The arguments presented for euthanasia work excluding basic social interests and consideration of moral values on respect to medical profession. The patient’s decision to end their own lives should be considered a private matter that does not cause harm to the general public and should therefore be free from government and law interventions (Bosshard, Fischer & Bar 2002). On the other side, opponents of euthanasia decide on settling on health matters amidst pain and suffering. It seems that this issue will continue to attract public debate because medical industry continues to advance and medicine improvement continues to occur and therefore both groups will seem not to come to consensus. The discussion remains open and more advocations on the same continue (Cohen-Almagor, 2002).


            The euthanasia debate is evidently and visibly far from conclusion and there is room for governments to continue developing models for future debate. To understand this debate and where it is headed to in the future, we might find the need to approach the same from the topic of abortion and same sex marriages which have elicited the same issue of complexity. It is with no doubt that the underlying topic is too broad, complex and vast however this discussion still managed to give a comprehensive view of the major discussion in the said debate.


Bosshard G, Fischer S, Bar W. (2002). Open regulation and practice in assisted dying. Swiss Med Wkly. 12;132 (37-38):527-34., Retrieved January 28th, 2016 from http://www.smw.ch/pdf200x/2002/37/smw-09794.pdf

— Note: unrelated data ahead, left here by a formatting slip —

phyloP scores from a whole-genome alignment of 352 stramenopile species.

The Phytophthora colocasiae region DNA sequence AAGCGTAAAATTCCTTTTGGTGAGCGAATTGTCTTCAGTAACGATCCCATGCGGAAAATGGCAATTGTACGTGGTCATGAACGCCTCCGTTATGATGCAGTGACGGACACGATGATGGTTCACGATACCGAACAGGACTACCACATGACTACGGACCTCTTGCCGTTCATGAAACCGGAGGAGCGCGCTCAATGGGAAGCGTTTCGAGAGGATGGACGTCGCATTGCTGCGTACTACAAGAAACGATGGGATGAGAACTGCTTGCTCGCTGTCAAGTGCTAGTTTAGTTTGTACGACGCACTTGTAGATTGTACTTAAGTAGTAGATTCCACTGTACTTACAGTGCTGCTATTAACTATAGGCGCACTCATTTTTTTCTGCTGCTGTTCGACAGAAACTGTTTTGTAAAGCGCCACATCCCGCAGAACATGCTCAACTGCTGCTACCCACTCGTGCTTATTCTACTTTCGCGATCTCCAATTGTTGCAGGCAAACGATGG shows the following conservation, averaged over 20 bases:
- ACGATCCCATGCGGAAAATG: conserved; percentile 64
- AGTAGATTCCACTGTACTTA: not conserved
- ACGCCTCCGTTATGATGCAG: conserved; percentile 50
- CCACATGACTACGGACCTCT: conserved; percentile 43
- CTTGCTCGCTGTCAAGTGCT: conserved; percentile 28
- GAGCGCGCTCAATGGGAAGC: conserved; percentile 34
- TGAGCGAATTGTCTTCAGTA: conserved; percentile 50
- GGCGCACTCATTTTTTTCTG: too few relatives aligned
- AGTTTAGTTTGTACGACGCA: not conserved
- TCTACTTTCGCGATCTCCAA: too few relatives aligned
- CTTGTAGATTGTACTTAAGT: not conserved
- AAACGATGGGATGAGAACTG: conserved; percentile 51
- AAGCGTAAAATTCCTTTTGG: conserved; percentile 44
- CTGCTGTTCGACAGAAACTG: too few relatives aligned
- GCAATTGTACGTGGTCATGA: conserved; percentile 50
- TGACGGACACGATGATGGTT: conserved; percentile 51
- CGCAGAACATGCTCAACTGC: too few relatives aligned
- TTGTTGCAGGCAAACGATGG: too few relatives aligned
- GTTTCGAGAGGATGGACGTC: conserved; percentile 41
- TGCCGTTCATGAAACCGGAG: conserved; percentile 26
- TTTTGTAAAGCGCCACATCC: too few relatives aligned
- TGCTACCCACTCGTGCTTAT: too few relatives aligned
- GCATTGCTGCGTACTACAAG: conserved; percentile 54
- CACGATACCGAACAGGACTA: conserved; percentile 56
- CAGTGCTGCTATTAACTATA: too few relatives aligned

Charles S. B. (2002). HIV/AIDS and Bioethics: Historical Perspective, Personal Retrospective. Health Care Analysis 10: 5-18.

Cohen-Almagor, R. (2002). Should doctors suggest euthanasia to their patients? Reflections on Dutch perspectives. Theoretical Medicine 23: 287-303.

Flacathconf. (2016). Catechism on Euthanasia Retrieved January 28th, 2016 from http://www.flacathconf.org/Issuesinfo/Endoflife/Catechism.htm

Garrison, M. (2003). The Law of Bioethics:  Individual Autonomy and Social Regulation. Pg 414. Thomson West .

Gordijn, B. (2000). The prevention of euthanasia through palliative care: new developments in the Netherlands. Patient Education and Counseling 41, 35-46.

Kathleen, M. (1997). Competent Care for the Dying Instead of Physician-Assisted Suicide, New England Journal of Medicine: 336: 54.

National Center for Health Statistics. (2015). Retrieved January 28th, 2016 from http://www.cdc.gov/nchs/faststats/deaths.htm

Thomasma, D. (2000). Asking to die: inside the Dutch debate about euthanasia. Journal of Health Politics, Policy and Law, 25 (2).